For many women decisions about starting birth control and choosing a birth control method can be challenging. If you have epilepsy, your choice requires even more thought because some anti-epilepsy medication can make some types of birth control less effective.
If a method of contraception does not work well, this can lead to pregnancy, which can be a problem because some antiepileptic medicines like sodium valproate, can harm your baby. Read more about epilepsy and pregnancy.
If you are taking antiepileptic medicine and are a woman of child-bearing age, it is important that you also use contraception. The risk of harm to the baby from antiepileptic medicine use during pregnancy is highest in the first trimester (first 12 weeks of pregnancy), before many women realise they are pregnant.
It is best to use two forms of contraception, usually one of the options in the table below plus condoms. If you are taking an oral contraceptive, make sure you know what to do if a dose is missed or if you are sick with vomiting or diarrhoea.
How well does contraception work?
Intrauterine devices (IUD) and implants are the most reliable methods of contraception. They are most effective in preventing pregnancy. Using condoms as your only protection is least reliable. Condoms are best used together with another method of contraception.
|Intrauterine device (IUD)||
|Medroxyprogesterone acetate injections (Depo Provera)||
|Combined hormonal oral contraceptive (COC)
pill or vaginal ring
|Progestogen-only pill (POP)||
Emergency contraceptive pill ('the morning after pill')
The 'morning-after pill' is a form of emergency contraception that can be taken within 72 hours after sex. It can be used if you have unprotected sex, if you have missed a dose of the pill or if a condom breaks.
- Some anti-epilepsy medication can affect the morning-after pill such as taking carbamazepine, phenytoin, oxcarbazepine, phenobarbital, primidone, rufinamide, topiramate.
- The dose of the morning-after pill will need to be doubled. however, this is an unapproved dose and the effectiveness of this option has not been fully studied.
- A copper IUD is recommended for emergency contraception for women taking these antiepileptic medicines.
Do contraceptives increase the chance of seizures?
Non-hormonal contraceptive methods (such as condoms, diaphragms, and IUDs) do not affect seizure control. The effect of hormonal contraception (such as the combined oral contraceptive, mini pill or progestogen only pill) and implant on seizure control varies among women.
- Some women find that hormonal birth control increases their number of seizures while other women find it decreases their seizures, or has no effect on their seizures at all.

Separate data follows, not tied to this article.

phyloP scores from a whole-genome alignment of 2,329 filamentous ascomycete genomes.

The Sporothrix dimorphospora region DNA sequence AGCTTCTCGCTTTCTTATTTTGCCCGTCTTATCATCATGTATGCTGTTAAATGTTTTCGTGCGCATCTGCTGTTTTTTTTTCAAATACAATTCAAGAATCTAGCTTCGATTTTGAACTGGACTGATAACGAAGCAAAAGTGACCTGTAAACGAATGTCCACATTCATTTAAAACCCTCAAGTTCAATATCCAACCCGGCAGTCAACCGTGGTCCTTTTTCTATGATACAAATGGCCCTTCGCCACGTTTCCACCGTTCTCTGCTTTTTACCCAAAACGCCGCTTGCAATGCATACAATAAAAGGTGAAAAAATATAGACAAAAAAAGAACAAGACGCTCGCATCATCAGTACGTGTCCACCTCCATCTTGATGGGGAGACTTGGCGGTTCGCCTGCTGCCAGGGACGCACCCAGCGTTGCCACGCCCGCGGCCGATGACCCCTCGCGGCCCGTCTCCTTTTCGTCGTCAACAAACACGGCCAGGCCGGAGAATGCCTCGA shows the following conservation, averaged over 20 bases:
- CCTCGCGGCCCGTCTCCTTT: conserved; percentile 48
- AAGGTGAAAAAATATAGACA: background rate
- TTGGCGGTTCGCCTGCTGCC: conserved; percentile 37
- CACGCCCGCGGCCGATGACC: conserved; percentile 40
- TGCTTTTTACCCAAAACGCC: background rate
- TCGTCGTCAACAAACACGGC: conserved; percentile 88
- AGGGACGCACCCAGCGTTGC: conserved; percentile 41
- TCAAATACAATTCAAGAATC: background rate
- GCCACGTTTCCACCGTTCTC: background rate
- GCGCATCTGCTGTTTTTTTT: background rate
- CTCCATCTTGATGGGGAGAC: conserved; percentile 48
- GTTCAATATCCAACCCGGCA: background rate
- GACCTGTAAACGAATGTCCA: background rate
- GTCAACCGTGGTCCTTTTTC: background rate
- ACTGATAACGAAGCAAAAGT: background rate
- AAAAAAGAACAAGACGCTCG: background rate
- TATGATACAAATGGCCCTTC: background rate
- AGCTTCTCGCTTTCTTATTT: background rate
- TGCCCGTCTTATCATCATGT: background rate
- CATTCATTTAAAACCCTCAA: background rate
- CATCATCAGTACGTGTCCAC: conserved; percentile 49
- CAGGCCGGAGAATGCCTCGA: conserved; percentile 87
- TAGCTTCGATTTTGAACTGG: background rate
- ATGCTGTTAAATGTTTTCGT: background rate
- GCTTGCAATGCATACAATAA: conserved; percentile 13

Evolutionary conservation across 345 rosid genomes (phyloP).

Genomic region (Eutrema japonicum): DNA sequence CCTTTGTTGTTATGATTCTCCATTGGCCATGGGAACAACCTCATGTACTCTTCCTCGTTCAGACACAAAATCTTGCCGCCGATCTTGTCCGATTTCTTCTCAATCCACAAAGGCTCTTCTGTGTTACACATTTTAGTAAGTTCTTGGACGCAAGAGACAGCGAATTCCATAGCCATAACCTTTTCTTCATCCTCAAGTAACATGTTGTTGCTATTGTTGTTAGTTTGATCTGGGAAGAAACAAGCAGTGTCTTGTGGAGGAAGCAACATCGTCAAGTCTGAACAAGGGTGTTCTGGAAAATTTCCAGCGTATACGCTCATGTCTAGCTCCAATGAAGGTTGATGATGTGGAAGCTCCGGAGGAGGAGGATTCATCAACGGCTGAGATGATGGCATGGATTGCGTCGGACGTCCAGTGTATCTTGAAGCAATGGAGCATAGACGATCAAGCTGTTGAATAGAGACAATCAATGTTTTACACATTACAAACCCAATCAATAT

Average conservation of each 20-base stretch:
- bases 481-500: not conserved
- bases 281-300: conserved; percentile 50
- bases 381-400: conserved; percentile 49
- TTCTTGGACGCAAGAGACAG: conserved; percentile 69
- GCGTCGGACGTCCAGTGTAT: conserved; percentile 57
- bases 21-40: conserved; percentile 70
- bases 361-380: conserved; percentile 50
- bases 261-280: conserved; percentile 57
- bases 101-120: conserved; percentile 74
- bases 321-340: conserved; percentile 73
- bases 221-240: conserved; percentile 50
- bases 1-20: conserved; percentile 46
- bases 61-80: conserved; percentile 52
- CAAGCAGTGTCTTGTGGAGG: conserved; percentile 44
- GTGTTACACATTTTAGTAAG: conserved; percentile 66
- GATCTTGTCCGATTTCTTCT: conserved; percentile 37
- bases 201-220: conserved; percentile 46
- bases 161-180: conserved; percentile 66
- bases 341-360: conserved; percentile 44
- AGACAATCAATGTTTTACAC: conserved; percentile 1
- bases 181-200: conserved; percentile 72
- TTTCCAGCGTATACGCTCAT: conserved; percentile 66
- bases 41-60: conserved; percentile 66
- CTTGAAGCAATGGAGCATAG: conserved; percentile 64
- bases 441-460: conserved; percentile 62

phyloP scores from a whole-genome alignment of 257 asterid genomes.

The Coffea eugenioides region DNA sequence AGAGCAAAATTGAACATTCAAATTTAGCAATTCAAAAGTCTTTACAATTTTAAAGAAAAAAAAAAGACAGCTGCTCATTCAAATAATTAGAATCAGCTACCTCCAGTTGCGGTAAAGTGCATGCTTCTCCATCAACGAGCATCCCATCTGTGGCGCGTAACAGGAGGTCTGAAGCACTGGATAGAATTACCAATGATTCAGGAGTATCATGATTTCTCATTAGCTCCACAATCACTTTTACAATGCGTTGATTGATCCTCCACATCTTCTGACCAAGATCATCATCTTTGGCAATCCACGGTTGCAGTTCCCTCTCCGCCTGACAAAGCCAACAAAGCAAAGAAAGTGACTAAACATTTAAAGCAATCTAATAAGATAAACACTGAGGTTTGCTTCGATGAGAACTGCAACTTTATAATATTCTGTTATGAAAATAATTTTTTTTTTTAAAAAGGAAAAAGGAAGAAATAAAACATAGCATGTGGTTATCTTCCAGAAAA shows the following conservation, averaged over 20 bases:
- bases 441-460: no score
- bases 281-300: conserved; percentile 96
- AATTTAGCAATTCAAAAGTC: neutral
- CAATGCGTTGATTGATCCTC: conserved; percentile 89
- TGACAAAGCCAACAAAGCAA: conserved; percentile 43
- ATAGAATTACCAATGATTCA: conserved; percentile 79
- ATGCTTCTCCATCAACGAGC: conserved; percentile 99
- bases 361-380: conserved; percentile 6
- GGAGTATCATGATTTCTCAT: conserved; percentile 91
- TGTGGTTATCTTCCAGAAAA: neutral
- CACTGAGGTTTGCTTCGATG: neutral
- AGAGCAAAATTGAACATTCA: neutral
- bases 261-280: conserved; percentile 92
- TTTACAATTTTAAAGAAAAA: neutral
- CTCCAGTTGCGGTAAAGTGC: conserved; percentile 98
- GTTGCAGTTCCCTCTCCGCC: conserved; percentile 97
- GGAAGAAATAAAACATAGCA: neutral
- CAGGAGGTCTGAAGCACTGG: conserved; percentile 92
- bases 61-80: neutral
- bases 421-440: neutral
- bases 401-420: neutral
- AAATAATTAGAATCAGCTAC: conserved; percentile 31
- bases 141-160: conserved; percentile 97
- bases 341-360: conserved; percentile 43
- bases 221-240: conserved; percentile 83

- If you are unsure of the effect of your birth control method on your seizures, look for signs that your epilepsy medication is not working, such as changes in the number, length, or kind of seizures you usually have. Talk to your doctor about this.
If you are planning a pregnancy
If you decide you would like to get pregnant, it is important to plan your pregnancy 6 to 12 months before you start trying to get pregnant. Antiepileptic medicines can harm an unborn child and the risks are higher with some medicines, combinations of medicines and at higher doses. Talk to your doctor and agree on a plan about how to manage your antiepileptic medicines and your dose. Read more about medicines for epilepsy, mental health and pain can harm your unborn baby.
Folic acid tablets are recommended from four weeks before, to at least 12 weeks after conception to reduce the risk of harm to your baby from neural tube defects. A higher than usual dose of folic acid (5 mg per day) is recommended for women taking antiepileptic medicines. Folic acid reduces the risk of harm from neural tube defects but does not reduce other harmful effects of antiepileptic medicines to the baby. Read more about folic acid.
Contraception Epilepsy New Zealand
Planning for a baby Epilepsy New Zealand
Epilepsy and women Epilepsy New Zealand
Medicines for epilepsy, mental health and pain can harm your unborn baby ACC, New Zealand
Angela is a pharmacist in the Quality Use of Medicines Team at Waitematā District Health Board. She has experience in hospital pharmacy in New Zealand and in the UK, and was previously a medical writer for Elsevier in The Netherlands. Angela is interested in promoting the safe use of medicines, particularly high-risk medicines.